Last Bite - A pear, by any other name
The d’Anjou pear assumed its new name when it arrived in the United States.
Left: D’Anjou grows well in the Pacific Northwest’s dry climate. Right: This photo was taken at the National Clonal Germplasm Repository in Corvallis, Oregon, where varieties are grown unsprayed to reveal their natural characteristics, such as the scab on these d'Anjou pears. Inset: Belgian physicist, chemist, and amateur pomologist Jean-Baptiste Van Mons is thought to have developed the d’Anjou pear almost two centuries ago.
The Beurré d’Anjou pear—also known as d’Anjou or simply Anjou—was imported from Europe into the United States in 1842 by Boston merchant Marshall Pinckney Wilder, founder of the American Pomological Society. During his lifetime, Wilder tested 1,200 cultivars of pears at his orchard at Dorchester, Massachusetts.
Although some believe that the d’Anjou originated as a chance seedling in the Anjou region of France before 1700, an account published by the U.S. Department of Agriculture’s National Germplasm Repository states that the variety was in fact bred in the nineteenth century in Belgium, where it goes by an entirely different name.
Jean-Baptiste Van Mons, a Belgian physicist, chemist, and pomologist, did the first recorded selective breeding of European pears through cycles of seed propagation. He produced more than 40 superior pear varieties in his garden at Leuven, near Brussels. He readily shared his observations and plants, and developed ways to export cuttings and seedlings.The varieties he developed included Nec Plus Meuris, which he named in 1819as a compliment to his gardener, Pierre Meuris, whom he described as a pomological genius.
It is believed that the pear that Wilder imported from Europe and exhibited in the United States in 1844 as Beurré d’Anjou, was actually Nec Plus Meuris.
A.J. Downing, author of Fruits and Fruit Trees of America, published in 1846, described Beurré d’Anjou as a large pear with smooth greenish-yellow skin, a little clouded with russet around the calyx, and a short stem. The flesh was yellowish-white, fine grained and buttery, with a “sprightly vinous” flavor.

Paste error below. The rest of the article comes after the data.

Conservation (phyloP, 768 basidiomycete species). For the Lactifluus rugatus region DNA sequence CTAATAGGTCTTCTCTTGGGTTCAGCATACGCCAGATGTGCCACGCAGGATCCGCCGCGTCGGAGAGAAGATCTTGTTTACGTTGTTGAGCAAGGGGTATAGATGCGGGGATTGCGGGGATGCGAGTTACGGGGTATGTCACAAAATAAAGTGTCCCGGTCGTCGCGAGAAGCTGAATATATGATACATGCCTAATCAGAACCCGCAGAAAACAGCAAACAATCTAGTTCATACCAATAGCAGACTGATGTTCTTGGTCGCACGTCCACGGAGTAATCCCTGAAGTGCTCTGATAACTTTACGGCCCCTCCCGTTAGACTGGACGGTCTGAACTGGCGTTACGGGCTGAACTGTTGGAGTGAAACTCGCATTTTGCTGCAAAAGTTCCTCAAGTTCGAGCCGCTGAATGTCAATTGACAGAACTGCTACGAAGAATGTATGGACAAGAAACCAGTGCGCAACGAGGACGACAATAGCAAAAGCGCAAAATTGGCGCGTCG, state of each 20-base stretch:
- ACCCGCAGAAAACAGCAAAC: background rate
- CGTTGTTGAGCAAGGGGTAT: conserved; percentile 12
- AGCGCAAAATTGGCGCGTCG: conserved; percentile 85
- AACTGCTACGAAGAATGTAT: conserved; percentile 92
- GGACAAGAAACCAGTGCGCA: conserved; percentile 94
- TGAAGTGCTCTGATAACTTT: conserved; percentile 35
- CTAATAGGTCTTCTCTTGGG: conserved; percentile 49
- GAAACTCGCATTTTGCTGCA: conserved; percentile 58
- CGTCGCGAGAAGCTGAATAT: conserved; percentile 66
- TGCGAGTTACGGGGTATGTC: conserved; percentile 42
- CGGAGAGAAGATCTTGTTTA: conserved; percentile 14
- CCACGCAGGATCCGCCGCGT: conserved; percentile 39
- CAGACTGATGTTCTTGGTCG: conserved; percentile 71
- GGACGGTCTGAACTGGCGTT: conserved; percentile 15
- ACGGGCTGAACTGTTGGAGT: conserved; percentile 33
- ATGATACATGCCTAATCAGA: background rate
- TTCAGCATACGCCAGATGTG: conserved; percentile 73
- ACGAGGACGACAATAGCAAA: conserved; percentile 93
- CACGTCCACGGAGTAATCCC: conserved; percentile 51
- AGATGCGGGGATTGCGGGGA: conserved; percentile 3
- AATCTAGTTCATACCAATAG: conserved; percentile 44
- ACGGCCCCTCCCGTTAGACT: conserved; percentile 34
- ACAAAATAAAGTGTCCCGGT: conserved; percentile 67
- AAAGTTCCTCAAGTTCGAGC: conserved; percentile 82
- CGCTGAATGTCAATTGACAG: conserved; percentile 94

English writer Robert Hogg, in his 1884 book The Fruit Manual: Containing the Descriptions and Synonyms of the Fruits and Fruit Trees of Great Britain, described Nec Plus Meuris as a medium-sized pear with a very short stem and a rough, dull, yellow skin very much covered with dark brown russet. The flesh was yellowish white, buttery, and melting, with a rich, sugar, and vinous flavor. “A first-rate pear,” he concluded.
André Leroy, a nineteenth century French nursery owner and author of a six-volume dictionary of pomology, claimed that Beurré d’Anjou was a name erroneously given to Nec Plus Meuris. And, in fact, a tree obtained from France in 1913 for the National Germplasm Repositary that was labeled “Nec Plus Meuris” proved to be identical to the d’Anjou pear grown in the Pacific Northwest.
Being susceptible to scab, the d’Anjou pear thrived best in the arid conditions of the Pacific Northwest where it became one of the two major pear varieties. The Northwest now produces more than ten million boxes of d’Anjou annually.
The first commercially acceptable red strain of the d’Anjou pear was the Gebhard, originally called LeRoi, which was discovered as a bud mutation in Medford, Oregon, by Harold and Edward Gebhard. It was discovered in the 1940s and patented in 1960. Apart from its red skin, the variety was similar to the
The next was the Columbia Red d’Anjou, a long-storing red sport discovered in 1976 in the top of a 60-year-old d’Anjou tree by Gene Euwer, a grower at Hood River, Oregon. The fruit was reported to have lower rates of respiration and ethylene production, resulting in a longer storage life than standard d’Anjou, and higher acids and soluble solids than the standard d’Anjou or Gebhard Red Anjou. It was patented in 1988.